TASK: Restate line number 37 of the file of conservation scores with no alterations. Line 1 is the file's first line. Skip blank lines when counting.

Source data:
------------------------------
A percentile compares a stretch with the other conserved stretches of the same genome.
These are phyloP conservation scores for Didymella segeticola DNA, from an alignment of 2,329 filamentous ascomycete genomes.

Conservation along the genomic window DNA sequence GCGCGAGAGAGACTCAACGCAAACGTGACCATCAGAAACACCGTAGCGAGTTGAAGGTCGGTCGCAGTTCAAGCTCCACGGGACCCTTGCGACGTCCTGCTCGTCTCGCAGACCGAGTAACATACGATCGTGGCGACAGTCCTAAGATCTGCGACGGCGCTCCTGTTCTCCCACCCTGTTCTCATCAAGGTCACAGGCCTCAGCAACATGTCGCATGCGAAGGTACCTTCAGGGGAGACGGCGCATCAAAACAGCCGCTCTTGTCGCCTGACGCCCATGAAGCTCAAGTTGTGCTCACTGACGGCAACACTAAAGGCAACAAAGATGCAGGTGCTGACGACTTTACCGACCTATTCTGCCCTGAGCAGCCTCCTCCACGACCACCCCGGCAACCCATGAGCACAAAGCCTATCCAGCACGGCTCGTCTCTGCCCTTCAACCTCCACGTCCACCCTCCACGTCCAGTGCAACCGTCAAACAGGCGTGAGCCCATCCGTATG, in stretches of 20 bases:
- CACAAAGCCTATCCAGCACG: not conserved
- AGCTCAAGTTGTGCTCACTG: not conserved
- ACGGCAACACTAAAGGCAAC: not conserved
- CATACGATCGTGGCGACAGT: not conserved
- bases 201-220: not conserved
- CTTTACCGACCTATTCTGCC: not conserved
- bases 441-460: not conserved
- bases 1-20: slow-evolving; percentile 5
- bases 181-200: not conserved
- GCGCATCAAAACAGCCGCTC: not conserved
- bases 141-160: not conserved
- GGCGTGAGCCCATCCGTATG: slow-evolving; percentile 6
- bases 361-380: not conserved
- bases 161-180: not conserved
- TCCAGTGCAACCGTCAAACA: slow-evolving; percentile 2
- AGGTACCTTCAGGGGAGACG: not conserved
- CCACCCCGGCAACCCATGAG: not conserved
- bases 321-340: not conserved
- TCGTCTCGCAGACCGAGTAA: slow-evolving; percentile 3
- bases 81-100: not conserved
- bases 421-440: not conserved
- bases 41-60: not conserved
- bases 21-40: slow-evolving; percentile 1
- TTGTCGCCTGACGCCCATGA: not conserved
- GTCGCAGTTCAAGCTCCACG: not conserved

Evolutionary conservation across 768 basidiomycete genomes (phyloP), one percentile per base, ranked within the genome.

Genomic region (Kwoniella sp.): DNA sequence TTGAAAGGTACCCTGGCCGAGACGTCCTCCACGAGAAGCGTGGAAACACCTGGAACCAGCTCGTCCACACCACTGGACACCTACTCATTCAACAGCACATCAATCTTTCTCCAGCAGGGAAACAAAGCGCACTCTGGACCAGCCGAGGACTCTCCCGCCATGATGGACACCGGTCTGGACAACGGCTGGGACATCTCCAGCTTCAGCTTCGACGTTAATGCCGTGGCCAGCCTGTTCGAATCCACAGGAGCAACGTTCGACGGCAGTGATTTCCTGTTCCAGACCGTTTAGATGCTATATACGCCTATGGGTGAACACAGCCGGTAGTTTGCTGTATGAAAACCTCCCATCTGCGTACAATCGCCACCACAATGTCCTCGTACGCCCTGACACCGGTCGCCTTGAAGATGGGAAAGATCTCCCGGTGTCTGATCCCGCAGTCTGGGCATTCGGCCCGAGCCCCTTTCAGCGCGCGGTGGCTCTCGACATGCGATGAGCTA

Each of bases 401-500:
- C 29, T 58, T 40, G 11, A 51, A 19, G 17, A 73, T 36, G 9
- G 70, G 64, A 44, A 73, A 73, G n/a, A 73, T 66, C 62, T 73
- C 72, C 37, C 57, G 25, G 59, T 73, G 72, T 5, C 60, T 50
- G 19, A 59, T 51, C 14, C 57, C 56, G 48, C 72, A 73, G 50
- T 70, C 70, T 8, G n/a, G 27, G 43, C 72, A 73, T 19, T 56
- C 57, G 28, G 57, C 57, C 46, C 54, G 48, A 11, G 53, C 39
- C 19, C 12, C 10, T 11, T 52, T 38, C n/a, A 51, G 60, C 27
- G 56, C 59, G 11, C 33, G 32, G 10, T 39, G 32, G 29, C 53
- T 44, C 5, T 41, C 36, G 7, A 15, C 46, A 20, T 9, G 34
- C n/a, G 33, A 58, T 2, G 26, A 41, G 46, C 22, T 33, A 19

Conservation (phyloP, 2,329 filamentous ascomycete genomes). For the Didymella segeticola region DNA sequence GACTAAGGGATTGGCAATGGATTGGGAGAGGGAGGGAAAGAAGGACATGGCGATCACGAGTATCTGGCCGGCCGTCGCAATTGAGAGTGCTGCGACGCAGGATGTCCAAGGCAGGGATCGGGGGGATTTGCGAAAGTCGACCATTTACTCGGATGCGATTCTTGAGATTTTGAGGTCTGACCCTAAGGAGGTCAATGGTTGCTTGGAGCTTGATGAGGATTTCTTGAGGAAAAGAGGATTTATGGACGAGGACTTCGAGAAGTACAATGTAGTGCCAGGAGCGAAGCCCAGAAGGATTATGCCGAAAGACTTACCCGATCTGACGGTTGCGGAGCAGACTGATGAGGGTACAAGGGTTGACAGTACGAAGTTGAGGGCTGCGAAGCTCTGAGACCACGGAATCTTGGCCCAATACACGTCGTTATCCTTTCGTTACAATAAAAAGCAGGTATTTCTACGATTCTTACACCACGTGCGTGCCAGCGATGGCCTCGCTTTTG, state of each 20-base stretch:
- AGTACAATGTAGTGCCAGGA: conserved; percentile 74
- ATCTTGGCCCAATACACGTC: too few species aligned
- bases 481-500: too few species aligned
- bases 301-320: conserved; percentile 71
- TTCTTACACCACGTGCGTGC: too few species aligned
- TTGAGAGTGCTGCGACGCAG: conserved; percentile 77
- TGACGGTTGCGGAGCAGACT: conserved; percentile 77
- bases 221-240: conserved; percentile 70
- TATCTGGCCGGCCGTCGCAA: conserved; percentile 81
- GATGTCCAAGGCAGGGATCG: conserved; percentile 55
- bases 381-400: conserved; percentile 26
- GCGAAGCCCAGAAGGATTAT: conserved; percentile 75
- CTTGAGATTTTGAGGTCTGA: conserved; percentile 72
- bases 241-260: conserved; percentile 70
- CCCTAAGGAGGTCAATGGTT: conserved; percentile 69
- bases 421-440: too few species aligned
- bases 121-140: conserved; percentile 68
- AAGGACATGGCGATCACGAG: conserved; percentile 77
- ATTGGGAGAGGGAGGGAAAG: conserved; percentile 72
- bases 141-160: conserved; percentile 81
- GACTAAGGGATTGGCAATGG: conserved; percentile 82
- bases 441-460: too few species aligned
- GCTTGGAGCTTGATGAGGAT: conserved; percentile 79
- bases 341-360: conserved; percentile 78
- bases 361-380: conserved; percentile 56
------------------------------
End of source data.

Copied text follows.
- C 57, G 28, G 57, C 57, C 46, C 54, G 48, A 11, G 53, C 39